The assassination of John F. Kennedy might never have occurred if it wasn’t for the dull nightlife of Minsk in the 1960s.
Lee Harvey Oswald, the assassin accused of shooting President John F. Kennedy, defected to the USSR in the early ’60s, after he was discharged from the U.S. Marine Corps. His hope was to attend the Moscow State University, but instead the Soviet authorities sent him to work as a lathe operator in Minsk.
Apart from his job at Gorizont Electronics, which produced radios, televisions and electronics for space and military use, he was given Russian lessons and a government-subsidized studio apartment in downtown Minsk, more luxurious than any working class Russian could dream of. He even met a pharmacology student Marina Prusakova there, and married her in 1961.
The apartment and cushy lifestyle did come with a price. As a U.S. citizen, Oswald and his wife were under constant surveillance from the neighboring apartment. A KGB agent on duty could hear the married couple’s conversation through the thin walls and there was even a peephole with a magnifying lens into their bedroom.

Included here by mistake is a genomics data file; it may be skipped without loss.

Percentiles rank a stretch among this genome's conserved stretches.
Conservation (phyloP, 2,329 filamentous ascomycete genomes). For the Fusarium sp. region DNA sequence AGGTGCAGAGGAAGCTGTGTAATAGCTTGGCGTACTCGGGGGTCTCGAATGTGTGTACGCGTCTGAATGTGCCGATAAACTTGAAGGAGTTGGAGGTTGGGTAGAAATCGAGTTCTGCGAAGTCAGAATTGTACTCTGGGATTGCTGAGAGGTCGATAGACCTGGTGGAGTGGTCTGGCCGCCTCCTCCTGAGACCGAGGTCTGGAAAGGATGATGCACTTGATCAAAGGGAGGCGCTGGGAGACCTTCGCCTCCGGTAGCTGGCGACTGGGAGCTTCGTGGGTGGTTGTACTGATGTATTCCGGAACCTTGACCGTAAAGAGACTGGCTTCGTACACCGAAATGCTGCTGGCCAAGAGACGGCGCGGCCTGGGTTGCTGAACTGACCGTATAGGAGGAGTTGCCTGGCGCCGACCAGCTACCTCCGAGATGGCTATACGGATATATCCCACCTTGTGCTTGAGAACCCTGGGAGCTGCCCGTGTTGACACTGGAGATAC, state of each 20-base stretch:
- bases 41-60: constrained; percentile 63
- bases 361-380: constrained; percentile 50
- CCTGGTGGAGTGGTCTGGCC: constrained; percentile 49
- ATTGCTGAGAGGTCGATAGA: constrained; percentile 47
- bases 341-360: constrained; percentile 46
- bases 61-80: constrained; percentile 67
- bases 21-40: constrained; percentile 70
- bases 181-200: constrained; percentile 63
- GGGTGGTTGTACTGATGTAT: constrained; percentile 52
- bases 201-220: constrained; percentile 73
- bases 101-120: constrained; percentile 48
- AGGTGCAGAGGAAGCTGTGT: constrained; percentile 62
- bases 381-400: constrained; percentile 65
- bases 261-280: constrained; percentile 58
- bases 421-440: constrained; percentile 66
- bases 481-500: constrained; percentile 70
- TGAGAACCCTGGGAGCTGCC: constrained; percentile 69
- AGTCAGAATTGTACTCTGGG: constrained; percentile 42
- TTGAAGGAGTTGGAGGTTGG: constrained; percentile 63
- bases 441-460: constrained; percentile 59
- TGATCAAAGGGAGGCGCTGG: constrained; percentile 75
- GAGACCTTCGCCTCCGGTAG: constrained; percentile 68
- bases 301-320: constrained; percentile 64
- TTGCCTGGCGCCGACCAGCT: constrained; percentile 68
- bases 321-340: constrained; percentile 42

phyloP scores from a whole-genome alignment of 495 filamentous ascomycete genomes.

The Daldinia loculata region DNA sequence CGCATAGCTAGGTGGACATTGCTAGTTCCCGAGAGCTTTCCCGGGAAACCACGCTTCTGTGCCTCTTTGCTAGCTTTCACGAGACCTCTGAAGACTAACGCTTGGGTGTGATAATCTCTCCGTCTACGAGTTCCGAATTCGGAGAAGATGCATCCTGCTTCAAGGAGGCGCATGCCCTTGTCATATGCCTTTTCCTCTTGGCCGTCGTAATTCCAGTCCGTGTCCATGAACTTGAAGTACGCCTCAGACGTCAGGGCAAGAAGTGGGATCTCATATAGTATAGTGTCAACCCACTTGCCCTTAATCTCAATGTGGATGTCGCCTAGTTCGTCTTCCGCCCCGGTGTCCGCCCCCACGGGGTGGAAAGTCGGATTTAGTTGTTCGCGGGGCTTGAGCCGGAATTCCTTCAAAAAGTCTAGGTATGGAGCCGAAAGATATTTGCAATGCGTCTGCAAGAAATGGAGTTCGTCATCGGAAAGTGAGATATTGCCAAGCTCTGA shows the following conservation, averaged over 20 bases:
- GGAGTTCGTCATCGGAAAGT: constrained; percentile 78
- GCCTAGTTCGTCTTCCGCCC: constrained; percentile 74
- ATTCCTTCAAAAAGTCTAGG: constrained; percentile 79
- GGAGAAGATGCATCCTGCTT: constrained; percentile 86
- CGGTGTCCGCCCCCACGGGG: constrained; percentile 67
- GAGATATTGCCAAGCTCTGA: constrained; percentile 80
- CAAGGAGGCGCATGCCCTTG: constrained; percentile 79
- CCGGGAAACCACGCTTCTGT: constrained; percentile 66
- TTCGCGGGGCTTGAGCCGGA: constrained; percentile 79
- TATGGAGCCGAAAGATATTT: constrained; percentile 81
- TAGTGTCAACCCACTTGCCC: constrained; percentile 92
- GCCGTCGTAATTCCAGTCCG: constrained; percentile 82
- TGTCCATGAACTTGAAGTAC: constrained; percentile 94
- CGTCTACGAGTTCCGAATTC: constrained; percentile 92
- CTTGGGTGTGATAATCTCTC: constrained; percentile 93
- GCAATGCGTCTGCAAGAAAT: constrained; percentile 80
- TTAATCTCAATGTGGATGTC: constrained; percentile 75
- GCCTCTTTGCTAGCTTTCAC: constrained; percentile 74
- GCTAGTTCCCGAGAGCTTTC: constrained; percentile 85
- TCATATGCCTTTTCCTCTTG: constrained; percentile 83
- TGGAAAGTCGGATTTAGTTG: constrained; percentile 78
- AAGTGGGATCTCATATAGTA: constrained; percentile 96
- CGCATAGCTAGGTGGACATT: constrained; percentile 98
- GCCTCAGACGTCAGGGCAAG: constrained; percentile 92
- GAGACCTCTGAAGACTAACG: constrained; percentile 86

Oswald’s life in the USSR did not pan out the way he expected. In his diary he wrote, “I am starting to reconsider my desire about staying. The work is drab, the money I get has nowhere to be spent. No nightclubs or bowling alleys, no places of recreation except the trade union dances. I have had enough.” Shortly afterwards, he wrote to the U.S. Embassy in Moscow requesting his American passport back, since he never formally renounced his U.S. citizenship.
The following year, Oswald returned to the U.S., along with his wife and their infant daughter. He made history a few years later, when he was accused of killing President Kennedy in Dallas, Texas. Who knows, if Minsk had had in the ’60s a fraction of the night clubs, bars, bowling establishments, cinemas and restaurants it has today, history might have taken a completely different turn.